Preliminary results from research sponsored by the UK’s Food Standards Agency have, for the first time, found BSE infectivity in cow tonsil.

Current controls require all cow tonsil to be removed from meat intended for human consumption.

The new tests, which the Agency said are considered to be several hundred-fold more sensitive than those previously applied using mice, involve the injection of a range of tissues from infected cattle into BSE-free cows to determine if they carry infectivity.

One out of five cows has gone down with BSE, 45 months after they were injected with tonsil tissue samples collected from the infected cattle.

The long incubation period indicates that the level of infectivity in tonsil is relatively low. Tonsil tissue from cattle previously tested using mice has not been shown to carry infectivity.

However as a precautionary measure, EU wide legislation classifies bovine tonsil over a certain age as specified risk material (SRM). It is banned from the food chain in the UK and Portugal from cattle over six months of age, and from cattle over 12 months of age in other EU countries, the Agency said.

The same SRM rules require tonsil to be stained with a dye and destroyed once removed. Under separate EU wide hygiene regulations, tonsil from cattle of any age cannot enter the food chain.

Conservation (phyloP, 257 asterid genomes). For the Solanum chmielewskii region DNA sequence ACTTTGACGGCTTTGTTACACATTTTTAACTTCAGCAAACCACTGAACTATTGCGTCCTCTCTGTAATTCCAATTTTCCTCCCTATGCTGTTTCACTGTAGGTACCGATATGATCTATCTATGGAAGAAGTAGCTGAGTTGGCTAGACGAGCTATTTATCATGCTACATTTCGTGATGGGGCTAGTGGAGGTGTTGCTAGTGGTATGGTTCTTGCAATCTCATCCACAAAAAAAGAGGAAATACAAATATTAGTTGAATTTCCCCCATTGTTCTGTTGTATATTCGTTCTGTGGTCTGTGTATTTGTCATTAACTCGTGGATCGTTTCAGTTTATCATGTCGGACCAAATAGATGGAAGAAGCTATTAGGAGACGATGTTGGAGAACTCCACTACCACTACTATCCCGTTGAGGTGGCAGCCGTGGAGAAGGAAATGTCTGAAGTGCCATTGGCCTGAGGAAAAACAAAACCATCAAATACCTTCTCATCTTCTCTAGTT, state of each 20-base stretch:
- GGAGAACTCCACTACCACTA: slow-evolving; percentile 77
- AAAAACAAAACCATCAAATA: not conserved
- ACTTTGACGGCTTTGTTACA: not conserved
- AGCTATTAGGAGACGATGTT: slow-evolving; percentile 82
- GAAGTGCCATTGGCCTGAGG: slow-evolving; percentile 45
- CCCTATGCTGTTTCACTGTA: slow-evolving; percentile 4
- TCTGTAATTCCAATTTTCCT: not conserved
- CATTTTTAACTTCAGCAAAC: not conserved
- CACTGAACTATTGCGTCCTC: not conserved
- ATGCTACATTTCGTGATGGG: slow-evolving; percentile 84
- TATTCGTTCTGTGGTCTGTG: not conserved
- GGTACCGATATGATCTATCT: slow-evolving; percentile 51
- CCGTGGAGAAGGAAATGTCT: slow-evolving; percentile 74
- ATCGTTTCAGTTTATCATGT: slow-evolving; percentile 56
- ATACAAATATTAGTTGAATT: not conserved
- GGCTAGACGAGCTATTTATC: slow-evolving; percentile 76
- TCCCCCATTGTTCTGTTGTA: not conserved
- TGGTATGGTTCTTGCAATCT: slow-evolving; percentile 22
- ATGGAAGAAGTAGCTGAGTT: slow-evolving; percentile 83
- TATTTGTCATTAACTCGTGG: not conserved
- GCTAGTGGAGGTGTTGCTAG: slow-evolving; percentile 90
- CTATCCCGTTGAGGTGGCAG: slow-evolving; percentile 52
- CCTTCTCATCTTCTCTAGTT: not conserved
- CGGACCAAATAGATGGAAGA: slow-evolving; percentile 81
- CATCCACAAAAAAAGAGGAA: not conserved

Controls on bovine offal, including tonsil, were first introduced in England and Wales in 1989. It is known that tonsil tissue can be found at the root of the tongue. A limited initial study of current practice has already indicated that tonsil tissue does not appear to remain on tongues prepared for human consumption. Tongue is not SRM and can enter the food chain.

The Agency plans to assess the way in which tongue is extracted, in particular to see whether any traces of tonsil tissue might be inadvertently included with tongue. The results from these further investigations into the way bovine tongues are removed will form part of a risk assessment to be considered by the Government’s BSE advisory committee, SEAC (Spongiform Encephalopathy Advisory Committee). Decisions on whether any further precautionary action might be required will be taken following that assessment.